Quercetin, a naturally occurring flavonoid found in various plant-based foods, has been widely studied for its potential anti-obesity activity. Several in vivo and in vitro studies have shown that quercetin possesses anti-obesity properties through multiple mechanisms [123]. Quercetin has been shown to inhibit adipocyte differentiation and adipogenesis, which are critical processes in the development of obesity [124]. Moreover, it has been found to enhance lipolysis, the breakdown of stored fats, and increase thermogenesis, the production of heat by brown adipose tissue, leading to increased energy expenditure [125]. Additionally, by inhibiting the generation of pro-inflammatory cytokines, quercetin has anti-inflammatory properties, which are known to play a role in obesity-related inflammation. Ahmed et al. [126] investigated the significant roles of curcumin and quercetin in preventing obesity. It is interesting to note that both quercetin and curcumin nanoparticles outperformed their free equivalents in terms of impact, which is likely attributable to the improved solubility and bioavailability of nano-formulations. It may be possible to develop clinically practical methods to treat obese people as a result of the potential therapeutic effects of curcumin- and quercetin-modified nanoencapsulation. The antioxidant properties of quercetin are related to its beneficial effects on obesity. In fact, quercetin inhibits obesity by lowering the oxidative stress brought on by obesity and by activating the adenine monophosphate-activated protein kinase and mitogen-activated protein kinase signaling pathways, among other signaling pathways [127]. A study concluded that the water solubility and intestinal membrane permeability of quercetin were enhanced by an o/w nanoemulsion of quercetin. In comparison to quercetin dispersed in 0.3% NaCMC, an oral administration of quercetin-loaded nanoemulsion in rats increased oral bioavailability by 33.51 times while also improving pharmacokinetic characteristics. Additionally, the oral nanoemulsion system’s increased quercetin water solubility and GI absorption helped prevent weight gain and adiposity in mice treated with HFD. This led to a maximum reduction in body gain and epididymal fat mass of 23.5% and 21.2%, in comparison to the HFD-treated control group, respectively. As a result, the oral nanoemulsion system created using quercetin may be a good option for the treatment of obesity [128]. Another interesting work of research conducted by Seo et al. [129] showed quercetin’s ability to prevent the aggregation of lipids in cells, zebrafish, and mice. According to the results, quercetin inhibited the activation of factors associated to inflammation, lipogenesis, and adipogenesis in both cells and mice. The mediator of inflammation and adipogenesis, i.e., MAPK signaling, was prevented. Hence, quercetin can act as a potential therapeutic system for dealing with obesity and the inflammation brought on by obesity. P-benzoquinone, O-Phospho-L-serine, sanguisorbic acid dilactone, and Glycerophospho-N-palmitoyl ethanolamine are examples of metabolites that were affected by quercetin and associated with changes in inflammation and oxidative stress related to obesity. Authors demonstrated that the gut microbiota and metabolites are controlled by quercetin to exert its anti-obesity benefits [130]. Reviews of the relevant literature clearly demonstrate that quercetin can lower blood sugar levels and cellular insulin resistance, boost insulin sensitivity and glucose uptake, and reduce body weight [131,132]. Despite substantial research on how quercetin affects obesity, its impact on PPARγ and adipokines is unknown [129]. PPARγ has been demonstrated to be activated by quercetin in some investigations, whereas its inhibitory effects have been observed in others [133]. As a result, additional study is required to understand how quercetin regulates PPARγ in obesity. The right usage of PPARγ agonists and antagonists in those suffering from obesity with various conditions can aid scientists. These findings highlight the potential of quercetin as a promising natural compound for the treatment of obesity through its multifaceted anti-obesity activity.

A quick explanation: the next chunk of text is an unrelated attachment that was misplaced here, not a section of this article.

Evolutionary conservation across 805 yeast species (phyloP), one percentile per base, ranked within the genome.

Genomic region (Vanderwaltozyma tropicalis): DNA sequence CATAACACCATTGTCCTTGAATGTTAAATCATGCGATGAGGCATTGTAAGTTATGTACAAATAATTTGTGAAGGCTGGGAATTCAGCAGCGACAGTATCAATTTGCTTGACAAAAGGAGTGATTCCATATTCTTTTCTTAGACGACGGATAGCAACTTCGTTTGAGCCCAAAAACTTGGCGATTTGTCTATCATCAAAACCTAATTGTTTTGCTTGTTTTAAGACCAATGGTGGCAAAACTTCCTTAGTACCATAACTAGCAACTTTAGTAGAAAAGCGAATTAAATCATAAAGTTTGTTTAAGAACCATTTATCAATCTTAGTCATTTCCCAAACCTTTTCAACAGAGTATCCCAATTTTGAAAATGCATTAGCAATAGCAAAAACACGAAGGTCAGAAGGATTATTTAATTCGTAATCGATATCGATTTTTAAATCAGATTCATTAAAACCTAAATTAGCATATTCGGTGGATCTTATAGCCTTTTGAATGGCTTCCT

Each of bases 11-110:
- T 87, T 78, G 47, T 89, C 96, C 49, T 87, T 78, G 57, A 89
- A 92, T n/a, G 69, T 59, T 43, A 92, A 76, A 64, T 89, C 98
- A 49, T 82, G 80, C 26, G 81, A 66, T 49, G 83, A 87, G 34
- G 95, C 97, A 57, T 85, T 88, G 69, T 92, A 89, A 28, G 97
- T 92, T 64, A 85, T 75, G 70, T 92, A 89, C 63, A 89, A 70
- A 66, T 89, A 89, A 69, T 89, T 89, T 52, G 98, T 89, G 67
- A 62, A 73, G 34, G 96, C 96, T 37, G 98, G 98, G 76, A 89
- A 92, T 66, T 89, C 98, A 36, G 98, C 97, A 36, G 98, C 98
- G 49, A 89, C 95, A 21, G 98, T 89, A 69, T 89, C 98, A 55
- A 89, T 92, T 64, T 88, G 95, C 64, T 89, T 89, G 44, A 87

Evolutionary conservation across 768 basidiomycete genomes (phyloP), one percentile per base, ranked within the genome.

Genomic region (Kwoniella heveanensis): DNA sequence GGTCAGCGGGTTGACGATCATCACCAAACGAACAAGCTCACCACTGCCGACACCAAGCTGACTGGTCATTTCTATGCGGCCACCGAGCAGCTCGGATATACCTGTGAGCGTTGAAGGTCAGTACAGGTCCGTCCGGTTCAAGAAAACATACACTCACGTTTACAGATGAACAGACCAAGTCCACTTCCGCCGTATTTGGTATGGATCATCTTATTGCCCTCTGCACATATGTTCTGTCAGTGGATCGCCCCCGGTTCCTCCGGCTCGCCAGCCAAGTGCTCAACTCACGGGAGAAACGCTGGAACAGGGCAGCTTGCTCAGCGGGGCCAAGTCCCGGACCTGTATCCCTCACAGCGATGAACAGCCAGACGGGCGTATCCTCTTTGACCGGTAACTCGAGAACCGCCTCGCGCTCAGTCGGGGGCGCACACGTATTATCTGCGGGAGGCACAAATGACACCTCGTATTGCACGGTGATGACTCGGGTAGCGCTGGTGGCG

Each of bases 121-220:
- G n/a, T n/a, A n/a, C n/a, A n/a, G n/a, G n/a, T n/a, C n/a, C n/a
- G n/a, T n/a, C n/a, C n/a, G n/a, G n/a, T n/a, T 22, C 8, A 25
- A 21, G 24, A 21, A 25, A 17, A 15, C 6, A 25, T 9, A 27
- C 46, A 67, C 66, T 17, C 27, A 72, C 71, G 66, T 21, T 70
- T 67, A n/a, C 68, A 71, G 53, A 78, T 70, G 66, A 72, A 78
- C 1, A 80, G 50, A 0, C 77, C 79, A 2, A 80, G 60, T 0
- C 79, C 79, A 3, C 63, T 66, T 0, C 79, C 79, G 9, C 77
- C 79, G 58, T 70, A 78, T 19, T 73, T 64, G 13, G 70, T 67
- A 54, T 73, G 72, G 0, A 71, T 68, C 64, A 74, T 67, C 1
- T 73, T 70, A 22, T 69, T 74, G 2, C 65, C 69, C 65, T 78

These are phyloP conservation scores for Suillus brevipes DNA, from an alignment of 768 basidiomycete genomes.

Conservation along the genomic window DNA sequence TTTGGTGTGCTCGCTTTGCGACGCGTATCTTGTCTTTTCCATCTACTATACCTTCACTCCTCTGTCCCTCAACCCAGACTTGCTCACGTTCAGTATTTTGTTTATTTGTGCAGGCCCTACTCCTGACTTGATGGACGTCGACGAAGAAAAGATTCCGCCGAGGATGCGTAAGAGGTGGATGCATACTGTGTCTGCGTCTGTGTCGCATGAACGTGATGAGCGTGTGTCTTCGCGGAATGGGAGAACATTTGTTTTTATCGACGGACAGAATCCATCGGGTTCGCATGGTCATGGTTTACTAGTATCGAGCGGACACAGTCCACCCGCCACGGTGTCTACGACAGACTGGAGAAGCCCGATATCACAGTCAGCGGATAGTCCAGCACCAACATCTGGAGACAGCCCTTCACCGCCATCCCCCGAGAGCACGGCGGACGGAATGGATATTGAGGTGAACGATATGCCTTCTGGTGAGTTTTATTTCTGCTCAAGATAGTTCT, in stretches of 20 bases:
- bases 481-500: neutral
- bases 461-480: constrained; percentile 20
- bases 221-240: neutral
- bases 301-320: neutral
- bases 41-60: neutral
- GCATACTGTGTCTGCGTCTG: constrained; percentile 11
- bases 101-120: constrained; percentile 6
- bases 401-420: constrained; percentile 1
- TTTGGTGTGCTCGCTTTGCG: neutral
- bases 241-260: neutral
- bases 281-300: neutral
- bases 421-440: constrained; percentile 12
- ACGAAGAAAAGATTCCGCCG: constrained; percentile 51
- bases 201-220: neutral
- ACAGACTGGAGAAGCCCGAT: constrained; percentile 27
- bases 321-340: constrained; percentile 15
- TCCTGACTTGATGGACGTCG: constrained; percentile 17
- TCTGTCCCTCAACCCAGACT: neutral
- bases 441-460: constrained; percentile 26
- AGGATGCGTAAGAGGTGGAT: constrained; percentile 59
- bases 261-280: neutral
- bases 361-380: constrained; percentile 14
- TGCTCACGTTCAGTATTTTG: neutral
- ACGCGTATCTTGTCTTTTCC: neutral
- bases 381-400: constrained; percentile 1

4.9. Anti-Diabetes